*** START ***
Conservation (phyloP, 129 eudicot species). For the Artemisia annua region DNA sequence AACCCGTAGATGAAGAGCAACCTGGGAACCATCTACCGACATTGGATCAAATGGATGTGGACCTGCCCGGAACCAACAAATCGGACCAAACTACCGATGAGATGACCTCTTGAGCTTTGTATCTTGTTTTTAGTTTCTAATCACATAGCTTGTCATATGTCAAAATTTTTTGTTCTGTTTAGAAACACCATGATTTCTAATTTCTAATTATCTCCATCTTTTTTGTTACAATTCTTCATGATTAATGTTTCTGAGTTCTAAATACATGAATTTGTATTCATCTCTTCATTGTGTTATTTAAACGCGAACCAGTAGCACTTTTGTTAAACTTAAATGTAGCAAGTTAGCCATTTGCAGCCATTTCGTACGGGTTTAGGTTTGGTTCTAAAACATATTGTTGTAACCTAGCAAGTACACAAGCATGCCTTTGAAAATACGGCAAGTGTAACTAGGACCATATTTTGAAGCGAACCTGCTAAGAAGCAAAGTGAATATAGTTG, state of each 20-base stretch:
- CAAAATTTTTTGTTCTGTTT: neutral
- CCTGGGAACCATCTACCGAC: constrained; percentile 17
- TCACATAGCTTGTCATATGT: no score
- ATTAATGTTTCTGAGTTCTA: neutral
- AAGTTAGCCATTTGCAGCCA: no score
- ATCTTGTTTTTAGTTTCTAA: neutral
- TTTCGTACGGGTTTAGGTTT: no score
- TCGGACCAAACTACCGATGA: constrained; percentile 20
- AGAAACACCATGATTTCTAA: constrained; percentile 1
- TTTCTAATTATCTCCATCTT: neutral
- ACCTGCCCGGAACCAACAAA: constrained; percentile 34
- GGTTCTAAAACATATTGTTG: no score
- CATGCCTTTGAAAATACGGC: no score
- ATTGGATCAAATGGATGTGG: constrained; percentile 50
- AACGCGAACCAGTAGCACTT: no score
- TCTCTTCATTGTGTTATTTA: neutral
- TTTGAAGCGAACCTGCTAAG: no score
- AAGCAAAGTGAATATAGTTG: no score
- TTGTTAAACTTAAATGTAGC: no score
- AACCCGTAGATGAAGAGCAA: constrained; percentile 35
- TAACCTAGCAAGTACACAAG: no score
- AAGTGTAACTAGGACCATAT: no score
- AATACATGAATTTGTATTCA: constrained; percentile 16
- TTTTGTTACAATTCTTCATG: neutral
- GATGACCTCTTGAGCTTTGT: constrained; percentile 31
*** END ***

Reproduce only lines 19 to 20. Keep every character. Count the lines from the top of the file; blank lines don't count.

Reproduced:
- AAGCAAAGTGAATATAGTTG: no score
- TTGTTAAACTTAAATGTAGC: no score